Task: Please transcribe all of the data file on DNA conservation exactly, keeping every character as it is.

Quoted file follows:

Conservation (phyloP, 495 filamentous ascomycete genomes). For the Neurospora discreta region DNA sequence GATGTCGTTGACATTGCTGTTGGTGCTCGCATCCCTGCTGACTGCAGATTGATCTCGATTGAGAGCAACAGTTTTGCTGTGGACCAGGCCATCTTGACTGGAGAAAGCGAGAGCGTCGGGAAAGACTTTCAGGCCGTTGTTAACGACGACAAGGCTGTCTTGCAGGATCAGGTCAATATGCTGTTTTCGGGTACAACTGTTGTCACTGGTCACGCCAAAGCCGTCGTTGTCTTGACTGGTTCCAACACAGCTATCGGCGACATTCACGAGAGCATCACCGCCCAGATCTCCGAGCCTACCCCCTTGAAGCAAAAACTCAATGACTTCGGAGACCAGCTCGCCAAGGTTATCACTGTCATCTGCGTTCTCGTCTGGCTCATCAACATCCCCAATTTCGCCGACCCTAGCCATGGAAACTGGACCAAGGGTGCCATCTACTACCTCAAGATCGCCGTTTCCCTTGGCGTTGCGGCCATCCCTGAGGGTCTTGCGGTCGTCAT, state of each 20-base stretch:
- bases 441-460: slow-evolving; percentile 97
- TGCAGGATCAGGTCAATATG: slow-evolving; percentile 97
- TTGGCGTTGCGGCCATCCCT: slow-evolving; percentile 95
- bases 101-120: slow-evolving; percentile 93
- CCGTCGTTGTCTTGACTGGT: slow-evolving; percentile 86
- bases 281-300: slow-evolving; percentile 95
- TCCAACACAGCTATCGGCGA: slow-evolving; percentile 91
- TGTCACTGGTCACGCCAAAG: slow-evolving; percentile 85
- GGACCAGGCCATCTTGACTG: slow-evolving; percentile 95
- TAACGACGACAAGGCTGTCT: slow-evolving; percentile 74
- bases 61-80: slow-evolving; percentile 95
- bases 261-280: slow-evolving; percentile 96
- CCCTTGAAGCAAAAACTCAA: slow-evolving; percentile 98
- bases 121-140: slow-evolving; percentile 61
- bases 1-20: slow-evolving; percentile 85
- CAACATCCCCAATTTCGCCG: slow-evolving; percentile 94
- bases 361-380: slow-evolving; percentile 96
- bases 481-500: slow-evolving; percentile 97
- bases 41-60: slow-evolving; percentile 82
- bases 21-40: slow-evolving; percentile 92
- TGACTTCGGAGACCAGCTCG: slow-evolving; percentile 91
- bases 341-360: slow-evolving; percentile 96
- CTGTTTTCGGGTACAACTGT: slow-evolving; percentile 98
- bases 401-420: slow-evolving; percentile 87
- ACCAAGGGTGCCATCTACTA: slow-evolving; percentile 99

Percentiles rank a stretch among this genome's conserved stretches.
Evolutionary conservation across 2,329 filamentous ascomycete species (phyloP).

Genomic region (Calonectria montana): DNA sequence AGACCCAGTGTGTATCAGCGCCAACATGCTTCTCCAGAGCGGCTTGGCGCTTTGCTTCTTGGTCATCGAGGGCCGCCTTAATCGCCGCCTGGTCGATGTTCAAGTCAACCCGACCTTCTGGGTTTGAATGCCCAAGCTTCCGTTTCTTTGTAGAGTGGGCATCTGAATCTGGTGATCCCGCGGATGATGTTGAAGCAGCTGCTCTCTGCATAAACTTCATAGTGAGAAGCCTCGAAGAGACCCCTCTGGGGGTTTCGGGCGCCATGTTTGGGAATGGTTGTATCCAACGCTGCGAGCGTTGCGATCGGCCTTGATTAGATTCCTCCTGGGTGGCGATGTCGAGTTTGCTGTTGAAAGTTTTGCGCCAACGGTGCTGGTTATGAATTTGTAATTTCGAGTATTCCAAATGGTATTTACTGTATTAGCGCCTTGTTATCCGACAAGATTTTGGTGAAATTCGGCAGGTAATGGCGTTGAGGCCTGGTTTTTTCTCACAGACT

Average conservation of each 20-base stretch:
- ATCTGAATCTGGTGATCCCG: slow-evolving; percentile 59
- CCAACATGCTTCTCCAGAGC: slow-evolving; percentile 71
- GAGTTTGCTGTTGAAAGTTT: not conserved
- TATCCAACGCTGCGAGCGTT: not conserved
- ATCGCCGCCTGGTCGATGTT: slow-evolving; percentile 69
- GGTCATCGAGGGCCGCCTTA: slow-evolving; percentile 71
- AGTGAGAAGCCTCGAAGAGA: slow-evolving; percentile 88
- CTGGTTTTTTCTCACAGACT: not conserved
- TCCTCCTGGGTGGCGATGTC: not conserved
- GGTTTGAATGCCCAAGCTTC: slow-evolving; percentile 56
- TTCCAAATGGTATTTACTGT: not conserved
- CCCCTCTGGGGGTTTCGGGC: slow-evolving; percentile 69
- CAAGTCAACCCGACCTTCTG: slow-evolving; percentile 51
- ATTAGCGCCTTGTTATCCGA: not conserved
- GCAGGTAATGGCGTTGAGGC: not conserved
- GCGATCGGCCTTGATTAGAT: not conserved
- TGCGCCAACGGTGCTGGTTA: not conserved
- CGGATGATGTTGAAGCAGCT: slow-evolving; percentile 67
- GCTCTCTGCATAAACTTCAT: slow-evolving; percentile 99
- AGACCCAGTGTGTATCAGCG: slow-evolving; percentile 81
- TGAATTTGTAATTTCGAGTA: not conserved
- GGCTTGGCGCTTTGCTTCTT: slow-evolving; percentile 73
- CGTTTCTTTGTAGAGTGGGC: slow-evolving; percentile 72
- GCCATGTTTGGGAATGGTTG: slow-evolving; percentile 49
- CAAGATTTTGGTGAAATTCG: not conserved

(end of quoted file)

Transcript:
Conservation (phyloP, 495 filamentous ascomycete genomes). For the Neurospora discreta region DNA sequence GATGTCGTTGACATTGCTGTTGGTGCTCGCATCCCTGCTGACTGCAGATTGATCTCGATTGAGAGCAACAGTTTTGCTGTGGACCAGGCCATCTTGACTGGAGAAAGCGAGAGCGTCGGGAAAGACTTTCAGGCCGTTGTTAACGACGACAAGGCTGTCTTGCAGGATCAGGTCAATATGCTGTTTTCGGGTACAACTGTTGTCACTGGTCACGCCAAAGCCGTCGTTGTCTTGACTGGTTCCAACACAGCTATCGGCGACATTCACGAGAGCATCACCGCCCAGATCTCCGAGCCTACCCCCTTGAAGCAAAAACTCAATGACTTCGGAGACCAGCTCGCCAAGGTTATCACTGTCATCTGCGTTCTCGTCTGGCTCATCAACATCCCCAATTTCGCCGACCCTAGCCATGGAAACTGGACCAAGGGTGCCATCTACTACCTCAAGATCGCCGTTTCCCTTGGCGTTGCGGCCATCCCTGAGGGTCTTGCGGTCGTCAT, state of each 20-base stretch:
- bases 441-460: slow-evolving; percentile 97
- TGCAGGATCAGGTCAATATG: slow-evolving; percentile 97
- TTGGCGTTGCGGCCATCCCT: slow-evolving; percentile 95
- bases 101-120: slow-evolving; percentile 93
- CCGTCGTTGTCTTGACTGGT: slow-evolving; percentile 86
- bases 281-300: slow-evolving; percentile 95
- TCCAACACAGCTATCGGCGA: slow-evolving; percentile 91
- TGTCACTGGTCACGCCAAAG: slow-evolving; percentile 85
- GGACCAGGCCATCTTGACTG: slow-evolving; percentile 95
- TAACGACGACAAGGCTGTCT: slow-evolving; percentile 74
- bases 61-80: slow-evolving; percentile 95
- bases 261-280: slow-evolving; percentile 96
- CCCTTGAAGCAAAAACTCAA: slow-evolving; percentile 98
- bases 121-140: slow-evolving; percentile 61
- bases 1-20: slow-evolving; percentile 85
- CAACATCCCCAATTTCGCCG: slow-evolving; percentile 94
- bases 361-380: slow-evolving; percentile 96
- bases 481-500: slow-evolving; percentile 97
- bases 41-60: slow-evolving; percentile 82
- bases 21-40: slow-evolving; percentile 92
- TGACTTCGGAGACCAGCTCG: slow-evolving; percentile 91
- bases 341-360: slow-evolving; percentile 96
- CTGTTTTCGGGTACAACTGT: slow-evolving; percentile 98
- bases 401-420: slow-evolving; percentile 87
- ACCAAGGGTGCCATCTACTA: slow-evolving; percentile 99

Percentiles rank a stretch among this genome's conserved stretches.
Evolutionary conservation across 2,329 filamentous ascomycete species (phyloP).

Genomic region (Calonectria montana): DNA sequence AGACCCAGTGTGTATCAGCGCCAACATGCTTCTCCAGAGCGGCTTGGCGCTTTGCTTCTTGGTCATCGAGGGCCGCCTTAATCGCCGCCTGGTCGATGTTCAAGTCAACCCGACCTTCTGGGTTTGAATGCCCAAGCTTCCGTTTCTTTGTAGAGTGGGCATCTGAATCTGGTGATCCCGCGGATGATGTTGAAGCAGCTGCTCTCTGCATAAACTTCATAGTGAGAAGCCTCGAAGAGACCCCTCTGGGGGTTTCGGGCGCCATGTTTGGGAATGGTTGTATCCAACGCTGCGAGCGTTGCGATCGGCCTTGATTAGATTCCTCCTGGGTGGCGATGTCGAGTTTGCTGTTGAAAGTTTTGCGCCAACGGTGCTGGTTATGAATTTGTAATTTCGAGTATTCCAAATGGTATTTACTGTATTAGCGCCTTGTTATCCGACAAGATTTTGGTGAAATTCGGCAGGTAATGGCGTTGAGGCCTGGTTTTTTCTCACAGACT

Average conservation of each 20-base stretch:
- ATCTGAATCTGGTGATCCCG: slow-evolving; percentile 59
- CCAACATGCTTCTCCAGAGC: slow-evolving; percentile 71
- GAGTTTGCTGTTGAAAGTTT: not conserved
- TATCCAACGCTGCGAGCGTT: not conserved
- ATCGCCGCCTGGTCGATGTT: slow-evolving; percentile 69
- GGTCATCGAGGGCCGCCTTA: slow-evolving; percentile 71
- AGTGAGAAGCCTCGAAGAGA: slow-evolving; percentile 88
- CTGGTTTTTTCTCACAGACT: not conserved
- TCCTCCTGGGTGGCGATGTC: not conserved
- GGTTTGAATGCCCAAGCTTC: slow-evolving; percentile 56
- TTCCAAATGGTATTTACTGT: not conserved
- CCCCTCTGGGGGTTTCGGGC: slow-evolving; percentile 69
- CAAGTCAACCCGACCTTCTG: slow-evolving; percentile 51
- ATTAGCGCCTTGTTATCCGA: not conserved
- GCAGGTAATGGCGTTGAGGC: not conserved
- GCGATCGGCCTTGATTAGAT: not conserved
- TGCGCCAACGGTGCTGGTTA: not conserved
- CGGATGATGTTGAAGCAGCT: slow-evolving; percentile 67
- GCTCTCTGCATAAACTTCAT: slow-evolving; percentile 99
- AGACCCAGTGTGTATCAGCG: slow-evolving; percentile 81
- TGAATTTGTAATTTCGAGTA: not conserved
- GGCTTGGCGCTTTGCTTCTT: slow-evolving; percentile 73
- CGTTTCTTTGTAGAGTGGGC: slow-evolving; percentile 72
- GCCATGTTTGGGAATGGTTG: slow-evolving; percentile 49
- CAAGATTTTGGTGAAATTCG: not conserved